Lyngstrand. You are certainly very many–sided, sir.
Ballested. In small towns one has to try to acclam—acclimatise Oneself in various branches. If you should require anything in the hair line—a little pomatum or such like—you've only to ask for Dancing–master Ballested.
Lyngstrand. Dancing master!
Ballested. President of the "Wind Band Society," by your leave. We've a concert on this evening up at the "View." Goodbye, goodbye!
(He goes out with his painting gear through the garden gate.
HILDE comes out with the footstool. BOLETTE brings more flowers. LYNGSTRAND bows to HILDE from the garden below.)
Hilde (by the balustrade, not returning his bow). Bolette said you had ventured in today.
Lyngstrand. Yes; I took the liberty of coming in for a moment.
Hilde. Have you been out for a morning walk?
Lyngstrand. Oh, no! nothing came of the walk this morning.
Hilde. Have you been bathing, then?
Lyngstrand. Yes; I've been in the water a little while. I saw your mother down there. She was going into her bathing–machine.
Hilde. Who was?
Lyngstrand. Your mother.
Hilde. Oh! I see. (She puts the stool in front of the rocking–chair.)
Bolette (interrupting). Didn't you see anything of father's boat out on the fjord?
Lyngstrand. Yes; I thought I saw a sailing–boat that was steering inland.
Bolette. I'm sure that was father. He's been to visit patients on the islands. (She is arranging things on the table.)
Lyngstrand (taking a step up the stairs to the verandah). Why, how everything's decorated here with flowers!
Bolette. Yes; doesn't it look nice?
Lyngstrand. It looks lovely! It looks as if it were some festival day in the house.
Hilde. That's exactly what it is.
Lyngstrand. I might have guessed it! I'm sure it's your father's birthday.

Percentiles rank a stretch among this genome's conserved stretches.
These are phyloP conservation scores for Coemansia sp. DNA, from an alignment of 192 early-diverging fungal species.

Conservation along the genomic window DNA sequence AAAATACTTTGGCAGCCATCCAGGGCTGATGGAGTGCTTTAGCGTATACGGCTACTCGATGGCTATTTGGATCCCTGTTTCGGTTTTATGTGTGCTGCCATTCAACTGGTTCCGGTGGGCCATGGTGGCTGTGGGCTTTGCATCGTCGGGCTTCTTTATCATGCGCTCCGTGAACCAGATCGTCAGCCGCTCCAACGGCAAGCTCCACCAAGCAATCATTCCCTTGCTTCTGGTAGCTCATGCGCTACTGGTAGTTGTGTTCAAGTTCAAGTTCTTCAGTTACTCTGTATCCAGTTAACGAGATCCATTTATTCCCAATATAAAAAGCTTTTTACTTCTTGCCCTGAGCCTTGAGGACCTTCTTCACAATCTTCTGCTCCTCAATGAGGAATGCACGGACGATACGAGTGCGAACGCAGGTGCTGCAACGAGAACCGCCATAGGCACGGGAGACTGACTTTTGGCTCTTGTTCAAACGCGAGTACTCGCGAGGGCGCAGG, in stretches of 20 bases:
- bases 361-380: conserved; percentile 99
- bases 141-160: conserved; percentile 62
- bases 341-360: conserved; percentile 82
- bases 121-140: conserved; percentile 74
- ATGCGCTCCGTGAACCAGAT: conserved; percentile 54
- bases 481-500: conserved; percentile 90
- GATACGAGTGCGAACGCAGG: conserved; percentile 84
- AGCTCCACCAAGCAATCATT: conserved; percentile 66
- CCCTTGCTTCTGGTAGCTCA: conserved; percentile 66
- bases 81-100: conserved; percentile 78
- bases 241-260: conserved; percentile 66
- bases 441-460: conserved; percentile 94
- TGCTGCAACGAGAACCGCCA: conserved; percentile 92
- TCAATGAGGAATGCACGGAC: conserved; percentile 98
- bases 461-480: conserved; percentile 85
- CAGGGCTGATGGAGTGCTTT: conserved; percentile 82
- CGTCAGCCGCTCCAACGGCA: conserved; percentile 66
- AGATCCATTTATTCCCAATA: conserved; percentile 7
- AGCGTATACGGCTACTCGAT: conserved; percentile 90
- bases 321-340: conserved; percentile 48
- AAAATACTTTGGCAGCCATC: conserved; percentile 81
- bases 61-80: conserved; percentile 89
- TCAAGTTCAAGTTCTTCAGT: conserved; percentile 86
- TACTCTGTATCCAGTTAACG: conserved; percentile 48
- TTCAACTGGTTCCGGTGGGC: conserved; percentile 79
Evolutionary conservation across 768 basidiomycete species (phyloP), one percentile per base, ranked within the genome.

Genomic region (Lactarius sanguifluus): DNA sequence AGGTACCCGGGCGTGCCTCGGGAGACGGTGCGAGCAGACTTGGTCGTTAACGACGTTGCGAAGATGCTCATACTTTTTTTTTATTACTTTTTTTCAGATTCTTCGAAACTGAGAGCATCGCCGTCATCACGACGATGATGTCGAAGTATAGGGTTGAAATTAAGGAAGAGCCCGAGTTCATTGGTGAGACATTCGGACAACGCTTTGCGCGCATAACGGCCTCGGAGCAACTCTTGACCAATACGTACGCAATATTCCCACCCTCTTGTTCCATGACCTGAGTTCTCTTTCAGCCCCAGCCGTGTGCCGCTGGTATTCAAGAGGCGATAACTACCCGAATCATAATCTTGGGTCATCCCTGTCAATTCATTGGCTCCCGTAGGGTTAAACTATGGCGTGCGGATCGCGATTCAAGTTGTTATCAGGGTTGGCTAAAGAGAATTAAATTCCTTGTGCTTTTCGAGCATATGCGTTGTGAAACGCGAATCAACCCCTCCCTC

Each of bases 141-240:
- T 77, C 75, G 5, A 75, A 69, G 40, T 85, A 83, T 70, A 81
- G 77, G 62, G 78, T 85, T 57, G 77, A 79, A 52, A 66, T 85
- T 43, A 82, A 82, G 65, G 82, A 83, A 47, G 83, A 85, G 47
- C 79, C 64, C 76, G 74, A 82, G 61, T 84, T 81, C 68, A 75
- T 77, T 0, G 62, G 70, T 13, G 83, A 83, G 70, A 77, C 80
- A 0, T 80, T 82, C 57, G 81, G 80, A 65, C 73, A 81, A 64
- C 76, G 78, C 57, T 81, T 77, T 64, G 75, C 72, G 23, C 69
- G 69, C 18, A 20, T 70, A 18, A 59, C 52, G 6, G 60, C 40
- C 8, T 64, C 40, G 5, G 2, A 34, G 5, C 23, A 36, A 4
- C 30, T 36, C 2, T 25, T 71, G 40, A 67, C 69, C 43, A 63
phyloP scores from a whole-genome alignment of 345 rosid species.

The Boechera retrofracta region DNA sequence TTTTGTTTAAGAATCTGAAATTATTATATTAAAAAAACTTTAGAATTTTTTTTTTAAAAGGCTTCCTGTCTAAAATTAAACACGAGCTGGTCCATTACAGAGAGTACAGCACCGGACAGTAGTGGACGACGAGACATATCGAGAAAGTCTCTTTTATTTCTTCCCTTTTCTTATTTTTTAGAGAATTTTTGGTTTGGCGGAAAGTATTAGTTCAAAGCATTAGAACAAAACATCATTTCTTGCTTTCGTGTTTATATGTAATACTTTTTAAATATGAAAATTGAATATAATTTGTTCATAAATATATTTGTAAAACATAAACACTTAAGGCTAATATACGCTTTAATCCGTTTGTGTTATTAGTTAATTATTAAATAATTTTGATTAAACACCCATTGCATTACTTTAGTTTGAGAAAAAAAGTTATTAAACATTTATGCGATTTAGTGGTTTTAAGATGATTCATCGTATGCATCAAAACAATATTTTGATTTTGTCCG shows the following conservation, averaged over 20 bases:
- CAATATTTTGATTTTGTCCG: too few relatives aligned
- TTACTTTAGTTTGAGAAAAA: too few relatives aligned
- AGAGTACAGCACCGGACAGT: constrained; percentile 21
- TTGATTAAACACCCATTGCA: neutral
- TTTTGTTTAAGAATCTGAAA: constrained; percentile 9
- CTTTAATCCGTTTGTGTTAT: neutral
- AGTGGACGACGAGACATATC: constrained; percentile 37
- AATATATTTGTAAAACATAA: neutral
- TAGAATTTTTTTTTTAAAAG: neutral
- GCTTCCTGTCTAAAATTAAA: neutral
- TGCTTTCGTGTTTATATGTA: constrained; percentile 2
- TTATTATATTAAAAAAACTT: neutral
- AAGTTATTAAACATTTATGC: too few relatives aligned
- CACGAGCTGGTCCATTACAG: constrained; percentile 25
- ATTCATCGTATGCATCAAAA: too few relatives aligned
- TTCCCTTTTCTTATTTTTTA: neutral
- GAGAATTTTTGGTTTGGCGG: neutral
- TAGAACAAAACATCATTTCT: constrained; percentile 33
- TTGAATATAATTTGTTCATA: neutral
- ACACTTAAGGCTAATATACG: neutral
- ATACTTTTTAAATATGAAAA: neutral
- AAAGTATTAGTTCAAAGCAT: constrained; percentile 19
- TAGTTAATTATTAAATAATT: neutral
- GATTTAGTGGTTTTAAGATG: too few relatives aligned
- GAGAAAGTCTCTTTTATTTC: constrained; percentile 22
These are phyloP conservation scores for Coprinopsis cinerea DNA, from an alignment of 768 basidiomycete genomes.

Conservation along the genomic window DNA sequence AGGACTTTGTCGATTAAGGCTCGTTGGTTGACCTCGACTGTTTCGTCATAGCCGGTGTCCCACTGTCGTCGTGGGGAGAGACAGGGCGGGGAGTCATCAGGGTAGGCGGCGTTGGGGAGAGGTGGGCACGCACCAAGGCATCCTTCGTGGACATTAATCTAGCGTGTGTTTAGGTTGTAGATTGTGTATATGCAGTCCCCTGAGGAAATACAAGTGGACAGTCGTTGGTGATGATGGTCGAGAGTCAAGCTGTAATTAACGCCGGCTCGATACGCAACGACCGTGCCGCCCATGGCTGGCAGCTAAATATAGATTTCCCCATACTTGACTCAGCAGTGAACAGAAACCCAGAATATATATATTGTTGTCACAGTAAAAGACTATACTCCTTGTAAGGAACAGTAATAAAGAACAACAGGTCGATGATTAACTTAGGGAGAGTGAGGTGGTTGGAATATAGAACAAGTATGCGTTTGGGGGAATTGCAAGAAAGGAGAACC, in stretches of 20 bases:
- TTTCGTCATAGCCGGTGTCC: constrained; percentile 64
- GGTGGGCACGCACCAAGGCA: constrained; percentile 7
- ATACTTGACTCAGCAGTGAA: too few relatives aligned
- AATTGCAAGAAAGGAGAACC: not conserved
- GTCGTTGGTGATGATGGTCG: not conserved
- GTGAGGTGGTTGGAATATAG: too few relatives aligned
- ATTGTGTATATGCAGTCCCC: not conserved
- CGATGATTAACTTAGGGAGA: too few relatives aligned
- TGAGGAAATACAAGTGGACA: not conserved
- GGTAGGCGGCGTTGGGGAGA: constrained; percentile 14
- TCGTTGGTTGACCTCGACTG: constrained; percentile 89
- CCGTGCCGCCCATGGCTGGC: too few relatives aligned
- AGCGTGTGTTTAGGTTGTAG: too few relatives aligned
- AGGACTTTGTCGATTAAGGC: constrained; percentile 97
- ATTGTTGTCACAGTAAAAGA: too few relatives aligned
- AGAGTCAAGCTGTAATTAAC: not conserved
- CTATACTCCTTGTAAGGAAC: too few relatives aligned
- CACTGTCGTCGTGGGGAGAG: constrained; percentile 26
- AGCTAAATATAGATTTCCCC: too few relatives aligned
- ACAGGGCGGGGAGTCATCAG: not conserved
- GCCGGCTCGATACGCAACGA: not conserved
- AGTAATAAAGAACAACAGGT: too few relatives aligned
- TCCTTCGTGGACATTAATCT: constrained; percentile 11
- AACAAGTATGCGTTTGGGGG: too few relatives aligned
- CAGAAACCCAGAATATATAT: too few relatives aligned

Bolette (warningly to HILDE). Hm—hm!
Hilde (taking no notice of her). No, mother's.
Lyngstrand. Oh! Your mother's!
Bolette (in low voice, angrily). Really, Hilde!
Hilde (the same). Let me be! (To LYNGSTRAND.) I suppose you're going home to breakfast now?
Lyngstrand (going down steps). Yes, I suppose I must go and get something to eat.
Hilde. I'm sure you find the living very good at the hotel!
Lyngstrand. I'm not staying at the hotel now. It was too expensive for me.
Hilde. Where are you staying, then?
Lyngstrand. I'm staying up at Mrs. Jensen's.
Hilde. What Mrs. Jensen's?
Lyngstrand. The midwife.
Hilde. Excuse me, Mr. Lyngstrand, but I really have other matters to attend to Lyngstrand. Oh! I'm sure I ought not to have said that.
Hilde. Said what?
Lyngstrand. What I said.
Hilde (looking contemptuously at him). I don't understand you in the least.
Lyngstrand. No, no. But I must say goodbye for the present.
Bolette (comes forward to the steps). Good–bye, good–bye, Mr. Lyngstrand. You must excuse us now. But another day—when you've plenty of time—and inclination—you really must come in and see father and the rest of us.
Lyngstrand. Yes; thanks, very much. I shall be delighted. (Bows, and goes out through the garden gate. As he goes along the road he bows again towards the verandah.)
Hilde (in low voice). Adieu, Monsieur! Please remember me to Mother Jensen.
Bolette (in a low voice, shaking her arm). Hilde! You naughty child! Are you quite crazy? He might have heard you.
Hilde. Pshaw! Do you think I care about that?
Bolette (looking out to the right). Here's father!